Sunday, December 04, 2005

Empirical Evidence For the Negative Effect of Taxes

"Austrians" often maintain that it is both impossible and unnnecessary to conclusively prove economic theories with statistical evidence. Impossible because there are so many different factors -many of which is extremely difficult or impossible to quantify- working to produce a single phenonema like say GDP including for example tax rates, regulatory burden, trade policy, natural resources, cultural factors, demography, monetary policy, relative preference for non-economic priorities, innovativeness of the population etc. almost ad infinitum that there will never be a perfect empirical correlation between any sigle one factor and the phenonema it contributes to, despite the fact a causal relationship really exists. Unnecessary because we can really conclude the causal relationships with so-called aprioristic reasoning.

Like in the case of taxes, we can conclude that it will certainly lower economic activity based on the fact that 1) People desire more money 2) Taxation of productive activities means that they will get less money from productive activities. From thiose two premises we can conclude that taxes will make people less willing to engage in productive activities from which in turn we can conclude that taxes will reduce the level of productive activities.

The counter-argument sometimes used against the above reasoning is that taxes through the so-called income effect might stimulate productive activities, but this argument was refuted by me in this article.

But nevertheless, while we can conclude through aprioristic reasoning that taxes will damage the economy, we cannot conclude how much it will damage it. To find that out, statistical analysis might be necessary after all. And while for the above stated reasons, any such analysis should be taken with a grain of salt, it is still likely to give us some hint of how big the effects are.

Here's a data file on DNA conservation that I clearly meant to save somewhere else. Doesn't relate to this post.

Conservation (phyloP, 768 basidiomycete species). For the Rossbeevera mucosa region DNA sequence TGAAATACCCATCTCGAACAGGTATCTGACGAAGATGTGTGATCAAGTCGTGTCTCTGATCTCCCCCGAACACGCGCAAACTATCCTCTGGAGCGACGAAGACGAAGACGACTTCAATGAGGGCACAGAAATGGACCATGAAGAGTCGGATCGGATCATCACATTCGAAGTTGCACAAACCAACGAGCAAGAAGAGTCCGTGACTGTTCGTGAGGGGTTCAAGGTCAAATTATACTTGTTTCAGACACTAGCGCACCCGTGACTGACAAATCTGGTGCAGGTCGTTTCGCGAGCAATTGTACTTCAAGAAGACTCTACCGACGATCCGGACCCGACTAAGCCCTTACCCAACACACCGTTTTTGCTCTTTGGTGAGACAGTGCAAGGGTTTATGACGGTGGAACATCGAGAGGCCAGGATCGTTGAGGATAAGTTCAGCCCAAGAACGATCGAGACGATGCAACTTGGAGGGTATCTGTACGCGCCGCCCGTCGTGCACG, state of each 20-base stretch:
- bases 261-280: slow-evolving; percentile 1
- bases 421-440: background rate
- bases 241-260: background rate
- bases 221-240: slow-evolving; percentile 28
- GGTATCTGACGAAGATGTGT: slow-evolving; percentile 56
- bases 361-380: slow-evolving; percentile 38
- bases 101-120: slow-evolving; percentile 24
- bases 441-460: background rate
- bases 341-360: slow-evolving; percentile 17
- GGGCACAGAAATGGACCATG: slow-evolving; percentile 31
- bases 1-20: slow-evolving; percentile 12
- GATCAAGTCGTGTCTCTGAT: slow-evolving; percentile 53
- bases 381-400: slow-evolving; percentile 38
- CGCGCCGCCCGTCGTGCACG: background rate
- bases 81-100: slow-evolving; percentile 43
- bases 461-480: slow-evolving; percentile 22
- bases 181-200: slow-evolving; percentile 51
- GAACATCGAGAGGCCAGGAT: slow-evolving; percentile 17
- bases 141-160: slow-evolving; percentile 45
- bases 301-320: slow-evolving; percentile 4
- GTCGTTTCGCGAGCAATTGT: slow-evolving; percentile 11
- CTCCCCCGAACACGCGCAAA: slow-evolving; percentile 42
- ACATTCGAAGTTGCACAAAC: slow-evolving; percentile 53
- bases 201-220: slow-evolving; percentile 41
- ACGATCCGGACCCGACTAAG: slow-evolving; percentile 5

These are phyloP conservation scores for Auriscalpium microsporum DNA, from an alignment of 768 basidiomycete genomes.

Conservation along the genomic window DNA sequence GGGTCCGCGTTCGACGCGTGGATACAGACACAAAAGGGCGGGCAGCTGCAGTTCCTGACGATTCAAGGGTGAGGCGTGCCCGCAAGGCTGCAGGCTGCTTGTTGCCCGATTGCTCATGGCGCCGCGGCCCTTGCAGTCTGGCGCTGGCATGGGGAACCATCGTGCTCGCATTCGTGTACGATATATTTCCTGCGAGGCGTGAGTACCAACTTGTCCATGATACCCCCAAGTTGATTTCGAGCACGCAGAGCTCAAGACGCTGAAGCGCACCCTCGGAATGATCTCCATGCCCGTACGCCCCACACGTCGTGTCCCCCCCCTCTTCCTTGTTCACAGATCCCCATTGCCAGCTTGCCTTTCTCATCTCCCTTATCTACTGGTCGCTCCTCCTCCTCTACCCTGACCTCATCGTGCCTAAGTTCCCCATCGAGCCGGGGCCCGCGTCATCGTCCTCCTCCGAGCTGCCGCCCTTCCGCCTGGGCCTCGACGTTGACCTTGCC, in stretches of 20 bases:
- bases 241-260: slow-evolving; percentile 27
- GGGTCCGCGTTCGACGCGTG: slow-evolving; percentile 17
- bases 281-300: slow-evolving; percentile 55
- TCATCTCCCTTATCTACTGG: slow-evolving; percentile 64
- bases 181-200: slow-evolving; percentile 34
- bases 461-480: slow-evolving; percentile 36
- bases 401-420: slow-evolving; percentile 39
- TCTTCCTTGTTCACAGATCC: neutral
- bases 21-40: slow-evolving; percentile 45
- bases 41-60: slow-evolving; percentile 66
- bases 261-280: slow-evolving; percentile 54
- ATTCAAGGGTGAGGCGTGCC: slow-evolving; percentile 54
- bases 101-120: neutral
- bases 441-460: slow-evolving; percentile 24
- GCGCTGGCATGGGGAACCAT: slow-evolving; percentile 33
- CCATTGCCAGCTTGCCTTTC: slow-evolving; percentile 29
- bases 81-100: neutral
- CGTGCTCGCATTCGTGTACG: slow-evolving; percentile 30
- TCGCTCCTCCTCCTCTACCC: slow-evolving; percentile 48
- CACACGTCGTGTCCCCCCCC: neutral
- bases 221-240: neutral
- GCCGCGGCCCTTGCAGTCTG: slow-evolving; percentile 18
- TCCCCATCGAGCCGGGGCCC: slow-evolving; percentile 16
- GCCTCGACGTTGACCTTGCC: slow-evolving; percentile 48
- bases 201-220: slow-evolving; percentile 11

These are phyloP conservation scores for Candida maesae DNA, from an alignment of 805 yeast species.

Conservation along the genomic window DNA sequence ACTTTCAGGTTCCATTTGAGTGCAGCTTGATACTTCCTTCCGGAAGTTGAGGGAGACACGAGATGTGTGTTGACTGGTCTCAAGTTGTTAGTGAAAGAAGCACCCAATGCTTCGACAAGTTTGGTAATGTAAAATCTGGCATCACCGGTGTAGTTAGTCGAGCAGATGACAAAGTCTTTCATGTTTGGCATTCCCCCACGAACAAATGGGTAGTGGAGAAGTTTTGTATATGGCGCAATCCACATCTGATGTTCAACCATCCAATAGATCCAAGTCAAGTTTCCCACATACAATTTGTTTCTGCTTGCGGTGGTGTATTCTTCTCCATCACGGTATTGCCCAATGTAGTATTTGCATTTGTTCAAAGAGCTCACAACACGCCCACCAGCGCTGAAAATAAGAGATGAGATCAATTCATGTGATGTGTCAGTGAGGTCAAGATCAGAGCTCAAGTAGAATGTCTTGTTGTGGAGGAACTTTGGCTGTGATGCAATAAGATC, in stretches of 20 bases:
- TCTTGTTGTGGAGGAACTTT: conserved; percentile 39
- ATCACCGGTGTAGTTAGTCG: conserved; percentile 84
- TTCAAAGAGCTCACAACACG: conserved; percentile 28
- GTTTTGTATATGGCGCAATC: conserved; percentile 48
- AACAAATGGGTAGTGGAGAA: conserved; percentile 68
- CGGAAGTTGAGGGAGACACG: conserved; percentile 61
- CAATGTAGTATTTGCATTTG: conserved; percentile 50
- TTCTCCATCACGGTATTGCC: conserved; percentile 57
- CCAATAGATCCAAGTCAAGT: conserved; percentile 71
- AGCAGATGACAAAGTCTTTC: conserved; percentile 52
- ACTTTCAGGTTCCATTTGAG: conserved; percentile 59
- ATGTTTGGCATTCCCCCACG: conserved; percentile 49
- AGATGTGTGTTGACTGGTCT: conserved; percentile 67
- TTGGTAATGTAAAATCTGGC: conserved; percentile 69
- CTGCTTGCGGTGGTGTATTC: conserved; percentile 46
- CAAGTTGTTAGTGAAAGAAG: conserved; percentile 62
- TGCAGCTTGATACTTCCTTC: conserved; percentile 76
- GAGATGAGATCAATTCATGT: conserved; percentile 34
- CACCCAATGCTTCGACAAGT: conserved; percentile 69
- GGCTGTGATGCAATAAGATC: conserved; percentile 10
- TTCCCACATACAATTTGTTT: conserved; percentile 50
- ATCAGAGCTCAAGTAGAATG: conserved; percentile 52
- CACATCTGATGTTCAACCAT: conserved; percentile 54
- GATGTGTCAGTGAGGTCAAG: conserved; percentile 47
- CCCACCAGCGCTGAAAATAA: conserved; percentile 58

One such study was made by Nobel Laurate Edward Prescott, and it concluded that marginal tax rate changes accounted for nearly all the differences in hours worked between the G7 countries (the United States, Japan, [West] Germany, Britain, France, Italy and Canada). A surprisingly strong finding, as I had expected working hours laws to play a bigger role, but possibly support for such laws could have correlated with tax rate changes. I presented this study already last year in a blog post at the Mises blog.

Now in a comment thread at Angrybear, the signature "Teller" presents 5 more links to empirical studies that all show how labor supply is increased if taxes are cut. The exact magnitude of the estimated effect differ somewhat, but they are all significant:

Study Nr. 1
Study Nr. 2
Study Nr. 3
Study Nr. 4
Study Nr. 5


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